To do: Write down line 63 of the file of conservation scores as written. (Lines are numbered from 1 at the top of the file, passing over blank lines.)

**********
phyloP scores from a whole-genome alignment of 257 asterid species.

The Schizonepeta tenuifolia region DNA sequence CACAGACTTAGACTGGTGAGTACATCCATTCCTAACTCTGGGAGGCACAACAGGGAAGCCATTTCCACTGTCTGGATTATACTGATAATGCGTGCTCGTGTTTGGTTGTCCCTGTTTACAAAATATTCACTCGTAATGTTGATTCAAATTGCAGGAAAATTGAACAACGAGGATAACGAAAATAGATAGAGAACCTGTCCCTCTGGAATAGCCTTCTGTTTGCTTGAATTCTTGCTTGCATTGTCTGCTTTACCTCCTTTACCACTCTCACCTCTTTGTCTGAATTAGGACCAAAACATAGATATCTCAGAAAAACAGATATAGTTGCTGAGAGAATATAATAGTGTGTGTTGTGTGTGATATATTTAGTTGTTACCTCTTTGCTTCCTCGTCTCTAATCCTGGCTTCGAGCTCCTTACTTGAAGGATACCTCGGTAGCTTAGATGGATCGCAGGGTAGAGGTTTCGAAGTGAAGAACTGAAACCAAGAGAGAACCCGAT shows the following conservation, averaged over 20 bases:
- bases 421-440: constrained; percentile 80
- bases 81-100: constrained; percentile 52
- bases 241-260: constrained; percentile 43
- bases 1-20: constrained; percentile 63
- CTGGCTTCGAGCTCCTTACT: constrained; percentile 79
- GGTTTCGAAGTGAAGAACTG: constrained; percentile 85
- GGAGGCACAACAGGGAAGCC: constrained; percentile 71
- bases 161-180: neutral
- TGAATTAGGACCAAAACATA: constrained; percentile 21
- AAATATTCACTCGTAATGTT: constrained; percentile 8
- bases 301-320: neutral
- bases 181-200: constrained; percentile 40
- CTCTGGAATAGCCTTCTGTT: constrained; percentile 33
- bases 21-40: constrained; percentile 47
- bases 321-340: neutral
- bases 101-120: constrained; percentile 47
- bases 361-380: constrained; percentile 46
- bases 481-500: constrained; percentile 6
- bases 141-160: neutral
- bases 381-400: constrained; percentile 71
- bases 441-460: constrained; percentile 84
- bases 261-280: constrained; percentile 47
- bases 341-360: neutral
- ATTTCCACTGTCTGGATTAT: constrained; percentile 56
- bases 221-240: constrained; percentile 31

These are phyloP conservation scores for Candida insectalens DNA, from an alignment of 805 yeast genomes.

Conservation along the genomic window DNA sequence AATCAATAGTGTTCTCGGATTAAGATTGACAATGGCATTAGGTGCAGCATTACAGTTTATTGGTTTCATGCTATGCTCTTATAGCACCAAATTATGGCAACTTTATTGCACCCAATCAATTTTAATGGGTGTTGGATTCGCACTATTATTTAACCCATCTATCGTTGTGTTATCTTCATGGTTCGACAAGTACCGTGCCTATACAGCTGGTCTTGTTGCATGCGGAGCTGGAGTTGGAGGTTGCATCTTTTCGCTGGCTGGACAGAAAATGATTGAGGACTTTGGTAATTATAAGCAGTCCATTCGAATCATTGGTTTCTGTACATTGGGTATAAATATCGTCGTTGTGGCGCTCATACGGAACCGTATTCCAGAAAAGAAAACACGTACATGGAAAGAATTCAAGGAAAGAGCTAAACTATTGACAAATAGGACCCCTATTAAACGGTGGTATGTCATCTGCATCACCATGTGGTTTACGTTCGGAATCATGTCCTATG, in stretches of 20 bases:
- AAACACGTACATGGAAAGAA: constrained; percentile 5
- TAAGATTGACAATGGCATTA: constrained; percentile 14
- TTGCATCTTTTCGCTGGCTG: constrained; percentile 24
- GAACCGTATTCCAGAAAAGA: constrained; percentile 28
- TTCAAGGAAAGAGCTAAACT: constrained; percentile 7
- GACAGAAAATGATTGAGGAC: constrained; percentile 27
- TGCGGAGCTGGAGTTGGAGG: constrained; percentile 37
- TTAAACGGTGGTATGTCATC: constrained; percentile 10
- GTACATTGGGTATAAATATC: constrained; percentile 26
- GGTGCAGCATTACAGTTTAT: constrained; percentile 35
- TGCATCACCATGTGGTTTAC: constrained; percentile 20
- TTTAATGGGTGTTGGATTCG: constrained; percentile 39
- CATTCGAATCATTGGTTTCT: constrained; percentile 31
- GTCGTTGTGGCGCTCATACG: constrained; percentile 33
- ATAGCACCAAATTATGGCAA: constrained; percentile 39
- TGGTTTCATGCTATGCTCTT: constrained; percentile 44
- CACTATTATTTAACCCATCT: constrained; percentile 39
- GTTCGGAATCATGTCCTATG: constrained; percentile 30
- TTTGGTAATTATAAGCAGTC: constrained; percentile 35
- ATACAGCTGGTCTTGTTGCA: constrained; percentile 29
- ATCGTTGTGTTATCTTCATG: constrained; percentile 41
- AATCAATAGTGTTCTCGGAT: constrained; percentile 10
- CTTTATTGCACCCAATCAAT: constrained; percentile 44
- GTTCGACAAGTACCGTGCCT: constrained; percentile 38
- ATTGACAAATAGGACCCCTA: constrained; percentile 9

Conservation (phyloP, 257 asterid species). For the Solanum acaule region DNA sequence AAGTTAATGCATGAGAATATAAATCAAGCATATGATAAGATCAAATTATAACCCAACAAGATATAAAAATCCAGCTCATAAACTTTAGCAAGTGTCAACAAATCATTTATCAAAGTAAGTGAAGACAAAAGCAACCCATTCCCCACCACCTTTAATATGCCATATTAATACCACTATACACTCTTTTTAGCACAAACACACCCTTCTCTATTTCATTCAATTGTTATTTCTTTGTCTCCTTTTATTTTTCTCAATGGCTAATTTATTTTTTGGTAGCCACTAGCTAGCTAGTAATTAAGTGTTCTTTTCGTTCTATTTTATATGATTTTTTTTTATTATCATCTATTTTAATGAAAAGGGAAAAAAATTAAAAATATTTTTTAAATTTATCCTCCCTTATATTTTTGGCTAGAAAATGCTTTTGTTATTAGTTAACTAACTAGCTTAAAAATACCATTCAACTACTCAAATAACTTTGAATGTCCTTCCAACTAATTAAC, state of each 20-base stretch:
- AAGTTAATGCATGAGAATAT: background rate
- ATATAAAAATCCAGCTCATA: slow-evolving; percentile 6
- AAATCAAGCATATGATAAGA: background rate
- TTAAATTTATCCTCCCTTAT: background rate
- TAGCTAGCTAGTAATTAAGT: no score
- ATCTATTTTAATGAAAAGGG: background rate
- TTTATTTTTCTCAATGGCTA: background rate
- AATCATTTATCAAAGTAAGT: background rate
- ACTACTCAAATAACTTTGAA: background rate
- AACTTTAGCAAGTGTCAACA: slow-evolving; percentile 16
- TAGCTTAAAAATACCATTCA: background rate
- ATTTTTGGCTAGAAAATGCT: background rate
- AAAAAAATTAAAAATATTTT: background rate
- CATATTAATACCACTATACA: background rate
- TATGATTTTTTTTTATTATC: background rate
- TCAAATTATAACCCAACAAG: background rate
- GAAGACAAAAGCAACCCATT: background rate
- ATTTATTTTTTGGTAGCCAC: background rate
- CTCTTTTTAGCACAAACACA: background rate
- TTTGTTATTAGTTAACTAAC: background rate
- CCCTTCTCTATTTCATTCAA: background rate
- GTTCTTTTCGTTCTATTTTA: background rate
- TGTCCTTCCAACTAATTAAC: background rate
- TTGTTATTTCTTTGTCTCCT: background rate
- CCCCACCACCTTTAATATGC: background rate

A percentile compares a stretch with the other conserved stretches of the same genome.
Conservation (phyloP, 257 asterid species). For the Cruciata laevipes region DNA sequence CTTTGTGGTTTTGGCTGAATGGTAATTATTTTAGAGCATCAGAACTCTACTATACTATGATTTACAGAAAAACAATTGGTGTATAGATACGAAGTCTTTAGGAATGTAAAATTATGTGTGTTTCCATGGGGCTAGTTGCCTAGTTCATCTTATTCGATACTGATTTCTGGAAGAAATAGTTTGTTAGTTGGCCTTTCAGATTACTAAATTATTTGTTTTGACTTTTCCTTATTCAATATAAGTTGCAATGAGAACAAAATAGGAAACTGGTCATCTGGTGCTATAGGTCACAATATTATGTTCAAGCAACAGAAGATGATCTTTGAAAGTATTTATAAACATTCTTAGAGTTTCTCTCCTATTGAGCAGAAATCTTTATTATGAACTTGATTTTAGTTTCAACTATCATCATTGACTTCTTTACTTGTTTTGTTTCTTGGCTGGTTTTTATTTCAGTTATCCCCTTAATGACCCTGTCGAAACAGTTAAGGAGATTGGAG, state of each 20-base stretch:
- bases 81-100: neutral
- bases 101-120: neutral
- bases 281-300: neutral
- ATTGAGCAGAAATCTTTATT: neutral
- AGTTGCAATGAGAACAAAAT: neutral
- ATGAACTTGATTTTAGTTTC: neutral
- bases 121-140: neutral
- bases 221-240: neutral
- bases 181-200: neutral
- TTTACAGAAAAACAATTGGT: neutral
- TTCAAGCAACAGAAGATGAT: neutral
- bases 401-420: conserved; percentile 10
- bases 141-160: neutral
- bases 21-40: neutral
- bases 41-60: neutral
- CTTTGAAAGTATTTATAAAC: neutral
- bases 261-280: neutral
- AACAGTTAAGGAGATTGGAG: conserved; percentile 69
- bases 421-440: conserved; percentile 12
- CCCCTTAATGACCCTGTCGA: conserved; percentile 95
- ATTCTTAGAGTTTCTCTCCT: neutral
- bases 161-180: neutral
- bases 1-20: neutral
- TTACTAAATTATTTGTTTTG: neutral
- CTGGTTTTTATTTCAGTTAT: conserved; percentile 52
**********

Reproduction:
- AATCATTTATCAAAGTAAGT: background rate